If not for the fact that Steven den Beste is already a founding member, I’d label Mark the SDB of the Otakusphere. He’s got another long, deeply insightful essay up, about strategies of choice. The idea is to look critically at Barry Schwartz’s idea of a “paradox of choice” (ie the concept that too much choice is detrimental). A book by Chris Anderson, The Long Tail, devotes some space to analyzing whether the paradox truly exists and whether or not there is a “paradise of choice” instead. Mark deftly summarizes the arguments and lays out his own analysis. Go take a look.
I think that there is some legitimacy to the idea that the paradox of choice represents a limitation of the medium rather than anything inherently wrong with too much choice in the abstract. However, we humans are probably wired for some optimal N in decision-making; an example is that N ~ 100 when it comes to our social circle (I wonder if anyone has explored that using Facebook or LinkedIn as a dataset?). As a strategy, “satisficing” (defining your desired parameters and then choosing the first candidate that meets them rather than trying to find the “best”) is probably the most robust in the long run. The concept is well-described in the aphorism, “perfection is the enemy of the good” and from political candidates to digital cameras, it’s pretty much the only way to make a meaningful choice rather than be ensnared in perpetual indecision.
Philosophically speaking, should there be less choice? Like Mark, I am leery of mandating it to be so, but the question of whether there should be less choice to increase “optimal-ness” (in the abstract sense) is an intriguing one. Is it true, for example, that someone who buys a product where there is relatively less choice (ie, a gaming console) is happier with their choice than someone who buys a product where there is far more choice (like a phone) ? Politics is a natural counterexample; almost no one seems happy with their choice, despite it usually being binary (for all practical purposes). One can then postulate an “optimal” N about which happiness is maximized. But here again I think that too much N is preferable to not enough N, because then at least you have the satisficing strategy to fall back on, whereas there is no such mechanism at the low end.
3 thoughts on “the paradox of paradise”
Wow, I’m honored by the comparison. Though in his day, SDB was way more prolific and insightful:P
I think the reason that politics is an exception is that politics involves a whole lot of decsions that have no right answer. What candidate do you choose when the problems you face have no good solution? There’s ton of problems, and there’s not going to be a candidate that you’ll agree with on everything.
But yes, I agree that more choice is better. Why? Because life inherently involves choice, and it always will. By dealing with tons of little choices, we get better at making decisions. I remember reading about communist defectors who had a lot of trouble adjusting to life in the west – too many choices, too much freedom. Freedom is hard.
Back when I used to post heavily on a forum, I noticed one of the most common fallacies was the straw man. This would be especially common when someone was attacking a position they were opposed to beforehand.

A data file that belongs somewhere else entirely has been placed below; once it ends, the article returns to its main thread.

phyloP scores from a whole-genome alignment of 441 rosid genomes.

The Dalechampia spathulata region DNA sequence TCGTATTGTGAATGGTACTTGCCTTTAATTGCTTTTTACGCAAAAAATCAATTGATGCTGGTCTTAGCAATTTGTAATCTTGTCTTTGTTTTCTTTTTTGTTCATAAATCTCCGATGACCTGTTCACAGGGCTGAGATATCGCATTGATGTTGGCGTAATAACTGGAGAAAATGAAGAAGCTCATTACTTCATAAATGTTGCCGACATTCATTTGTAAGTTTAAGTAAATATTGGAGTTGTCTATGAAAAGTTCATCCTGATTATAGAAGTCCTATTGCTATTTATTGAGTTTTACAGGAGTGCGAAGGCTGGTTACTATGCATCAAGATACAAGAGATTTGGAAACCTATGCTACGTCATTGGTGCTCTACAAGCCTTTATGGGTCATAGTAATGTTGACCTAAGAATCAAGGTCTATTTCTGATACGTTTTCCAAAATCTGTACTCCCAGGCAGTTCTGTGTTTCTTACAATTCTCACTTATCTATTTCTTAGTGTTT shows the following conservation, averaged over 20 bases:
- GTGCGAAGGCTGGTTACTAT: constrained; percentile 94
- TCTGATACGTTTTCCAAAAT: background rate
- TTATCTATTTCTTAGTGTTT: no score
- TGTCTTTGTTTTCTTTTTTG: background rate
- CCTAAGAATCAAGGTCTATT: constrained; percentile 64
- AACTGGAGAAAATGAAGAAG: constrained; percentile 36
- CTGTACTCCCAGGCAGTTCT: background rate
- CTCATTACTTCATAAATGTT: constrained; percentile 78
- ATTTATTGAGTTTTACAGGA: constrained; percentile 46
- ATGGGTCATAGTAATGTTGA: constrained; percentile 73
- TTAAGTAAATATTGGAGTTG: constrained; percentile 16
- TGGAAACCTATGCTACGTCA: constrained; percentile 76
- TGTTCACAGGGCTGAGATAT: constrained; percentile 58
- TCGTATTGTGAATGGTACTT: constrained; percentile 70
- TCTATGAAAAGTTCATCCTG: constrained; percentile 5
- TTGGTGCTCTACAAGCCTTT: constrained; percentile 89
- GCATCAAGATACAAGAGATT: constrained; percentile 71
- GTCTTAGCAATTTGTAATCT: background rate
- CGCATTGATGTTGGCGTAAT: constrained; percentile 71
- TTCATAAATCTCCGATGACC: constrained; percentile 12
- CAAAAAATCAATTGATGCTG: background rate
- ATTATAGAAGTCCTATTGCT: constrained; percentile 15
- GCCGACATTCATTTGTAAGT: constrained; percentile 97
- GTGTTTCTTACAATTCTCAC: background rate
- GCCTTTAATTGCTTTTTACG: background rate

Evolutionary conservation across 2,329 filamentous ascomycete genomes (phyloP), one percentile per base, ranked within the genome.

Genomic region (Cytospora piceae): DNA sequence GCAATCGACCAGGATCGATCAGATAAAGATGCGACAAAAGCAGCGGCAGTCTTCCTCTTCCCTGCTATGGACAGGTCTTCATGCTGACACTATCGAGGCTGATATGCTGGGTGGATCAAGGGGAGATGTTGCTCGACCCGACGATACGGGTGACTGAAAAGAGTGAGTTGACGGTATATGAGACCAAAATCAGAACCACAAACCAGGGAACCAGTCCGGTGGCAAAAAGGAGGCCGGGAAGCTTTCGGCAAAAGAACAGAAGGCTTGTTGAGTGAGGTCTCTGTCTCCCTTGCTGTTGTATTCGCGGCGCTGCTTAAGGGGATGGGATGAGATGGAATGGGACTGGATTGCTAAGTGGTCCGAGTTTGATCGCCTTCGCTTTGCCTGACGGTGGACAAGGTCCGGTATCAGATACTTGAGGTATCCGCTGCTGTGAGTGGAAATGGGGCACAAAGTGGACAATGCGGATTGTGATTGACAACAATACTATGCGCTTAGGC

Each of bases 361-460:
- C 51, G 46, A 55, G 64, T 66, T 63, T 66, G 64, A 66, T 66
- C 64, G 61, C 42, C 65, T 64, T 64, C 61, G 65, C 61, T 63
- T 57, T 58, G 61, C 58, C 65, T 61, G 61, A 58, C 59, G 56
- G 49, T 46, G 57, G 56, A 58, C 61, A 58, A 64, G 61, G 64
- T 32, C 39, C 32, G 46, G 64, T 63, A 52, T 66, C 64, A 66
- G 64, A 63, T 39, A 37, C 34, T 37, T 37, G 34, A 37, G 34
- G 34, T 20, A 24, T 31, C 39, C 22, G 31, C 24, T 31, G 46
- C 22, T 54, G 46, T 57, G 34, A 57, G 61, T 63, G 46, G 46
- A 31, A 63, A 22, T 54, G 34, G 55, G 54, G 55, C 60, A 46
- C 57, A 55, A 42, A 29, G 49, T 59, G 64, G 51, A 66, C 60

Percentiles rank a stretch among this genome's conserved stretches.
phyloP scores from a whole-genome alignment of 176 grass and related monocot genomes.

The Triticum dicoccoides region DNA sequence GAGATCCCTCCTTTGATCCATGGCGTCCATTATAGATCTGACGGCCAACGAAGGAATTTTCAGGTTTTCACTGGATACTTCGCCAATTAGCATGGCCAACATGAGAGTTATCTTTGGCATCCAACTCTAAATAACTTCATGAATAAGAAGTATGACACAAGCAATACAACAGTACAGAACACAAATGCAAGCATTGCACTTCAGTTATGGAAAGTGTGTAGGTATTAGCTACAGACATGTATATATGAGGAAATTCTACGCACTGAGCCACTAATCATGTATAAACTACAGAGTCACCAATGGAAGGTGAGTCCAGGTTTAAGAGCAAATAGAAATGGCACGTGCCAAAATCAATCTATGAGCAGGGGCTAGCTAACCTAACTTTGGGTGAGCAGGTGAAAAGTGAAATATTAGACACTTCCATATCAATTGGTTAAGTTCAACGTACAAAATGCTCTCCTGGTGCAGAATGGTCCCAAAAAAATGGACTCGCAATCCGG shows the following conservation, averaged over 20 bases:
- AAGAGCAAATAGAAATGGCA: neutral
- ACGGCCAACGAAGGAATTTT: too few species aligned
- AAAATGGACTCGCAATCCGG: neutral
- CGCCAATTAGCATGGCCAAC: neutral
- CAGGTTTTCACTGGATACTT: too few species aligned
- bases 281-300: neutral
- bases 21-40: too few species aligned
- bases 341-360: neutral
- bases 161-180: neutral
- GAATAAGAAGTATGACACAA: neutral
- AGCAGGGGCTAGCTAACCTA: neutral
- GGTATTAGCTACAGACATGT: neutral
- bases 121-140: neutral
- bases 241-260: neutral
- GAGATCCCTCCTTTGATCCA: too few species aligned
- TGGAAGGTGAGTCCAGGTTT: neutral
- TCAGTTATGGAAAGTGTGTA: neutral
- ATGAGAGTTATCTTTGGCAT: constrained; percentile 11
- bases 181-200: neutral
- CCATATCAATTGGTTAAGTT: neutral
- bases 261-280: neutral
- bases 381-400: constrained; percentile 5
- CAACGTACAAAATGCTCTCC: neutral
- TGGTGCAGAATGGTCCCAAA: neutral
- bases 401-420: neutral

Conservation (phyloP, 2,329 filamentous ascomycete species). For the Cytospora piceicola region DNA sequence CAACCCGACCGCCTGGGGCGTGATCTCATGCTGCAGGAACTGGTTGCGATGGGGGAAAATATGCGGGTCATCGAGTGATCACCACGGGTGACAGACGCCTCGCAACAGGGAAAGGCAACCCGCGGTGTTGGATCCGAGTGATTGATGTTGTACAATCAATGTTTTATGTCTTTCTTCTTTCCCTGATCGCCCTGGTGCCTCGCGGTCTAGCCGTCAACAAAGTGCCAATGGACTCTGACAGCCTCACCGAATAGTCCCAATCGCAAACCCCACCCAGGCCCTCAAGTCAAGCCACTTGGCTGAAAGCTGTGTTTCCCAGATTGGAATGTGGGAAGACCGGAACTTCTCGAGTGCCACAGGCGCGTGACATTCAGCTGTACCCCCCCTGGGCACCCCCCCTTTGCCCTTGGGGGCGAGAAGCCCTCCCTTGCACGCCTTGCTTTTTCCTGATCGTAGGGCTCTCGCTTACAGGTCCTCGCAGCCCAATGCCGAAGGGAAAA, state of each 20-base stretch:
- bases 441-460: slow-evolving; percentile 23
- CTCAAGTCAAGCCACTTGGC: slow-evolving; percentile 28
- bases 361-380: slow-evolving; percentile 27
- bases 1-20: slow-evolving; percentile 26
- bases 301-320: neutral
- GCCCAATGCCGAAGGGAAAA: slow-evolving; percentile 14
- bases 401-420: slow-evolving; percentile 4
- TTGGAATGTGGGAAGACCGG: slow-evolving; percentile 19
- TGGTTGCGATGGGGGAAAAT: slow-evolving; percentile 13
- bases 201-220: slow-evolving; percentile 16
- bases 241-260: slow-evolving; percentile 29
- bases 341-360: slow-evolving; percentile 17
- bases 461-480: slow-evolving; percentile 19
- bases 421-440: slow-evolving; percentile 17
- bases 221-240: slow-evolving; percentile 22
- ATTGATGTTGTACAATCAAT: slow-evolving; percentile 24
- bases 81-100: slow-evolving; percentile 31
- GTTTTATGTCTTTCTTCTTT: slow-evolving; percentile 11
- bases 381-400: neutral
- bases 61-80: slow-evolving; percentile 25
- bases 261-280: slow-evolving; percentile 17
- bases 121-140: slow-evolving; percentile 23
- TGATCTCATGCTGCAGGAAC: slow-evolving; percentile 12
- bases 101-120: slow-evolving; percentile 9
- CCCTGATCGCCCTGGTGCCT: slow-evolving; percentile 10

SDB has an article somewhere about human thought processes and inductive thinking. He briefly discusses why humans tend to confuse causation and correlation, and suggests that its related to our reliance on induction.
An idea I have been bouncing around for a while combines these two things. Is there a reason the straw man argument is so popular? Paradox of choice is one explanation. When faced with an excess of choice, it is useful to eliminate the options that you already dislike. Carefully exploring these options before eliminating them is counter productive, but poor generalizations can be good enough to write off a choice without the guilt and confusion associated with actually considering the strong points.
Mark, your site is a goldmine of thoughtful essays – its a comparison well-deserved.
I’m not sure that the policy issues are what drive poltical decisions, though. I am a strong advocate of the belief that all people are rational thinkers (bad choices being a function of GIGO rather than any deficit of reason). However, in the political environment, there is virtually no substantive debate on the actual nuts and bolts. I was talking to a family member about the Social Security debate for example andthey repeated several conventional wisdom points about it which are in fact completely false, but it suits both sides of the aisle to pretend otherwise because it motivates voters in their camps. Some mihgt call this ignorance, but it also is in a way a paradox of choice. There are so many issues that to even spend a tiny amount of research time on each to get some basic familiarity, you end up spending a LOT of time in the aggregate. For the average person thats not time they have to “waste”. Ultimately, then, the decision abot politicians boils down to who sells themselves on style rather than policy, a fact of which most voters are of course aware, which breeds cynicism.
ngthagg, combining the straw man with paradox of choice is an intriguing thought. I wonder if all the famous Logical Fallacies might be reinterpreted in a information-filtering perspective…
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